After weeks of kicking, screaming and lawsuits, Budweiser’s parent company decided Sunday night to sell itself to Belgian brewer InBev for roughly $52 billion, or $70 a share. Unfortunately, the company also agreed to the catastrophic combined-company name Anheuser-Busch InBev. (Do you want to drink a beer made by Anheuser-Busch InBev? We don’t).
For all of the outcries about Anheuser-Busch’s American heritage, in the end, the decision came down to money. Anheuser Busch’s stock price has risen significantly since InBev’s all cash offer was unveiled a month ago, and last Wednesday InBev upped its offer from $65 to $70 a share. And there’s nothing more American than agreeing to a deal for cold, hard cash.
NYT: Anheuser-Busch agreed on Sunday night to sell itself to the Belgian brewer InBev for about $52 billion, people briefed on the matter said, putting control of the nation’s largest beer maker and a fixture of American culture into a European rival’s hands.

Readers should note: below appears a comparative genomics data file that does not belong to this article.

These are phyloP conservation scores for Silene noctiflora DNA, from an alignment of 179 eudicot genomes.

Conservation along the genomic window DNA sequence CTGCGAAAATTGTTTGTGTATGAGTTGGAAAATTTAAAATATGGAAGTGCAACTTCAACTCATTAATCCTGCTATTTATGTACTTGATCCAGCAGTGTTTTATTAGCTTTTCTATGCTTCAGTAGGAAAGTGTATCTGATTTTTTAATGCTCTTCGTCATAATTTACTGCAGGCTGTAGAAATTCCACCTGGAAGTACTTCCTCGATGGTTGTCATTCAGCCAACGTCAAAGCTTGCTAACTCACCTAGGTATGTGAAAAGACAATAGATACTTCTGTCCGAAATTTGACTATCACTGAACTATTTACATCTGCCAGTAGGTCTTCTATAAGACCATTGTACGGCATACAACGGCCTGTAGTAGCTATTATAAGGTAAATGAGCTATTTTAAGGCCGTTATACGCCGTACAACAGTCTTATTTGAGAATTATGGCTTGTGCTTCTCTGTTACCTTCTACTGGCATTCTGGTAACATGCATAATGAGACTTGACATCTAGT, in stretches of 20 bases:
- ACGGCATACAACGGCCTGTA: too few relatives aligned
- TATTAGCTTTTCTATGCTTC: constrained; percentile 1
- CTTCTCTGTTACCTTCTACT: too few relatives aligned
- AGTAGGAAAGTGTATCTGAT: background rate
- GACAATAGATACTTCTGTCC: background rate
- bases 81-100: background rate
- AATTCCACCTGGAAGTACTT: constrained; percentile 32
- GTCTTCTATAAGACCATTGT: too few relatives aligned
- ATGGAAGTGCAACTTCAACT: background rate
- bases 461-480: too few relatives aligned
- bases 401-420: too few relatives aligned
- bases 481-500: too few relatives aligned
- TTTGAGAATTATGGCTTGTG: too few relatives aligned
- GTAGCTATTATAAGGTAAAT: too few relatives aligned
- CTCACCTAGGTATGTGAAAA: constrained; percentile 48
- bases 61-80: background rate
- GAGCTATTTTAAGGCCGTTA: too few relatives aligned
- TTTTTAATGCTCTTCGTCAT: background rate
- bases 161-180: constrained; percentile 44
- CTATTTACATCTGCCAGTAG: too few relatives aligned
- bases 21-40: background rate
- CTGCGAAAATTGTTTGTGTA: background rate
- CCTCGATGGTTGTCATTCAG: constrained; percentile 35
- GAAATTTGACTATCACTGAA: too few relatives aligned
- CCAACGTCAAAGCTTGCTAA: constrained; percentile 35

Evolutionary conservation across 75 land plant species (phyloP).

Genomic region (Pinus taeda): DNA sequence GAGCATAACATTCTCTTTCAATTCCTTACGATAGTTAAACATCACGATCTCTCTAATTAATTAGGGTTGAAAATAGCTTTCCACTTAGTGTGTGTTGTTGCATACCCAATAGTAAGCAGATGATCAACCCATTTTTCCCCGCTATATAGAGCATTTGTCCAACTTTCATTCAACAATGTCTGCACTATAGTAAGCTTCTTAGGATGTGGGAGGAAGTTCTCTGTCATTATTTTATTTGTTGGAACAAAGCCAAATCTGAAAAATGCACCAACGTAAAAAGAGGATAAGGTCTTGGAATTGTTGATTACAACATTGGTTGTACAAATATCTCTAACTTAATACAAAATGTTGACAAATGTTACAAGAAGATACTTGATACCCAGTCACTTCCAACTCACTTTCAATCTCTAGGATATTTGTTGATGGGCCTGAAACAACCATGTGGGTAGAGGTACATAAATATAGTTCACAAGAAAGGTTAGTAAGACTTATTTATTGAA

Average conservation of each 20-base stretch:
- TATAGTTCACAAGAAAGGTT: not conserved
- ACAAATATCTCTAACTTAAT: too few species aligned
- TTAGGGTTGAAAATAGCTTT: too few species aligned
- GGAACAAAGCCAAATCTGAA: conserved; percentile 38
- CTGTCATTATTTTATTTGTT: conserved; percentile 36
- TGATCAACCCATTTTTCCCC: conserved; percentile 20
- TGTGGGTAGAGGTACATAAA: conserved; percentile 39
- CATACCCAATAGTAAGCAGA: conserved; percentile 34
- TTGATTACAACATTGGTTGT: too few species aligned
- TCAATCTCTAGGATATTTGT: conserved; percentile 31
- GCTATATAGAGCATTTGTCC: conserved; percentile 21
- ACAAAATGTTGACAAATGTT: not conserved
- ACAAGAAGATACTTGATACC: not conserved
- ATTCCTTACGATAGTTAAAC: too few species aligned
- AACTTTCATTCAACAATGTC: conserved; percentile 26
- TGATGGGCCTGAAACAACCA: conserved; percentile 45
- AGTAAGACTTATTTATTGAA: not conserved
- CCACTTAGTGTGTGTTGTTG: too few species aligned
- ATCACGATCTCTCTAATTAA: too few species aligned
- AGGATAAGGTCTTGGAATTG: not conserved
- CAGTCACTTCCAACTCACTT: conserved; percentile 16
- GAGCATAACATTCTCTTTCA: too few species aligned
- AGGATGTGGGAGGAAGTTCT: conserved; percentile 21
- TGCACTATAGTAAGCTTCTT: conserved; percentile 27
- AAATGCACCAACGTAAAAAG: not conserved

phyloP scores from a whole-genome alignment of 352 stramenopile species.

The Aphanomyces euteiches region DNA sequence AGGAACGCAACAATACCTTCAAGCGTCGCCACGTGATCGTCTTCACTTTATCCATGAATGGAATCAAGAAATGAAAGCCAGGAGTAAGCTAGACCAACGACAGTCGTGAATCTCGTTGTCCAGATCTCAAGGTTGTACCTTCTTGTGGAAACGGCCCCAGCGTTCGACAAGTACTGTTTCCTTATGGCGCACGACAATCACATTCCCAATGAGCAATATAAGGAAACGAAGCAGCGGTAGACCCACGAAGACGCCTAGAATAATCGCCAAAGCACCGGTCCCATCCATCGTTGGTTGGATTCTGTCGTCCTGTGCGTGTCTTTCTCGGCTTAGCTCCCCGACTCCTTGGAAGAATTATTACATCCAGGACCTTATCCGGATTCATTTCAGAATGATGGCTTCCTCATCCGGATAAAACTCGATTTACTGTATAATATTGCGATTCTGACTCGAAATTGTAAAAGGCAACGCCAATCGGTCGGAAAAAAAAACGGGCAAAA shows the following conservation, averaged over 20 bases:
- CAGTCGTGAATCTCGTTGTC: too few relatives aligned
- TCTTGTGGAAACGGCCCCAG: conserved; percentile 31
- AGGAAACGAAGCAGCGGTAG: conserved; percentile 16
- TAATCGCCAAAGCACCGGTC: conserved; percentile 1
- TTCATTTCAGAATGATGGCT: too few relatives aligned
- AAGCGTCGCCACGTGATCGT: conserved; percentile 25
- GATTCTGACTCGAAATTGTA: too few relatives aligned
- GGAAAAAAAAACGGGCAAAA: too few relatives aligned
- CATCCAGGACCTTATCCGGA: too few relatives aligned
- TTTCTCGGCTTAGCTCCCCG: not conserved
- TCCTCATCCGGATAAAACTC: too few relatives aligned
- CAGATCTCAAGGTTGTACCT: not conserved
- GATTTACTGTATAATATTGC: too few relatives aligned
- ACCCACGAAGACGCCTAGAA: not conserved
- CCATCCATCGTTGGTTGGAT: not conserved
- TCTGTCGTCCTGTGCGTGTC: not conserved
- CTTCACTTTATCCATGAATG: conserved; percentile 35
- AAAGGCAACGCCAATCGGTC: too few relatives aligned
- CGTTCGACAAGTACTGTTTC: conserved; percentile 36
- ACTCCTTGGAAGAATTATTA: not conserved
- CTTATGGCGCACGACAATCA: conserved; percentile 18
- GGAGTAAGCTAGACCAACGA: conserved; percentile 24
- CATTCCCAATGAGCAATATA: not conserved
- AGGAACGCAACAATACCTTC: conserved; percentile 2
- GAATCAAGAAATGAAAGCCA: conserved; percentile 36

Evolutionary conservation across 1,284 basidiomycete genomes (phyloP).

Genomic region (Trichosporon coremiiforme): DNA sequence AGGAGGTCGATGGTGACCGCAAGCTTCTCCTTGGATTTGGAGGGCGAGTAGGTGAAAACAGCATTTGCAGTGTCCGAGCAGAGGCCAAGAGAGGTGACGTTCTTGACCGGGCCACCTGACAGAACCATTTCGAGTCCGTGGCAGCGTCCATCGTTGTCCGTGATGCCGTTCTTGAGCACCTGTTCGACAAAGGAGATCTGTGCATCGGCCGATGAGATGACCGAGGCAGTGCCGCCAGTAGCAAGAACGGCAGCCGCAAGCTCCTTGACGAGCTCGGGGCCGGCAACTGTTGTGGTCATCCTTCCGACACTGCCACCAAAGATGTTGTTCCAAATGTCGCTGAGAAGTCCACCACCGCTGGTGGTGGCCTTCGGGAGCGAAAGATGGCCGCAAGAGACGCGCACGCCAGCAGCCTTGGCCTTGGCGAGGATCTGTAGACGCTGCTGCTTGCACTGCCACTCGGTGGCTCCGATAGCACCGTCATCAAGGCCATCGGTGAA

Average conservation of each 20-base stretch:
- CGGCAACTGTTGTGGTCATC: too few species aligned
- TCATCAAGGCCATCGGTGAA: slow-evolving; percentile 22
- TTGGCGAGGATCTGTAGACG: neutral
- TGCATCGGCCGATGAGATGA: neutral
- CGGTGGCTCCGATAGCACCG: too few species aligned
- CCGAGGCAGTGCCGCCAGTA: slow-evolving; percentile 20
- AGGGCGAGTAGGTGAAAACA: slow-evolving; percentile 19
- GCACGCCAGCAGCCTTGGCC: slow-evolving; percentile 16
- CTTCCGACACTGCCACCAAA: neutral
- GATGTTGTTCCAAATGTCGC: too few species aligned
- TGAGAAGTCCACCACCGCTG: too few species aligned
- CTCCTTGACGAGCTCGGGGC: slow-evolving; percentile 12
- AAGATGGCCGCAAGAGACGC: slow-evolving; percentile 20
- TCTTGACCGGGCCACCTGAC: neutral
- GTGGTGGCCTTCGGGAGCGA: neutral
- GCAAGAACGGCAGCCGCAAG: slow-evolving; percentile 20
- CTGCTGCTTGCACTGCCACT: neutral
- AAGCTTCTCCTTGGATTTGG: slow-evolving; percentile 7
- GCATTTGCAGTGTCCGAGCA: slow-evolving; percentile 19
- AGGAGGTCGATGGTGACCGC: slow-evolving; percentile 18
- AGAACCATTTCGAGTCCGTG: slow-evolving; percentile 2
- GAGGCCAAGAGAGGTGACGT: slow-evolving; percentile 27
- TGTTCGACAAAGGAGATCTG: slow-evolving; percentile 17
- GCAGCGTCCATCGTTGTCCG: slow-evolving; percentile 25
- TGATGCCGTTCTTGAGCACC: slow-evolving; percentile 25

The all-cash deal, for $70 a share, would create the world’s largest brewer, uniting the maker of Budweiser and Michelob with the producer of Stella Artois, Bass and Brahma. Together, the two companies would have sales of more than $36 billion a year, surpassing the current No. 1 brewer, SABMiller of London.
The combined company is expected to be named Anheuser-Busch InBev, fulfilling a promise by the Belgian company to include the Anheuser name in the new brewer’s title, people briefed on the matter said. Anheuser will be given two seats on the board, including one for August A. Busch IV, the company’s chief executive and a scion of its controlling family.
No word yet on whether the clydesdales are history.
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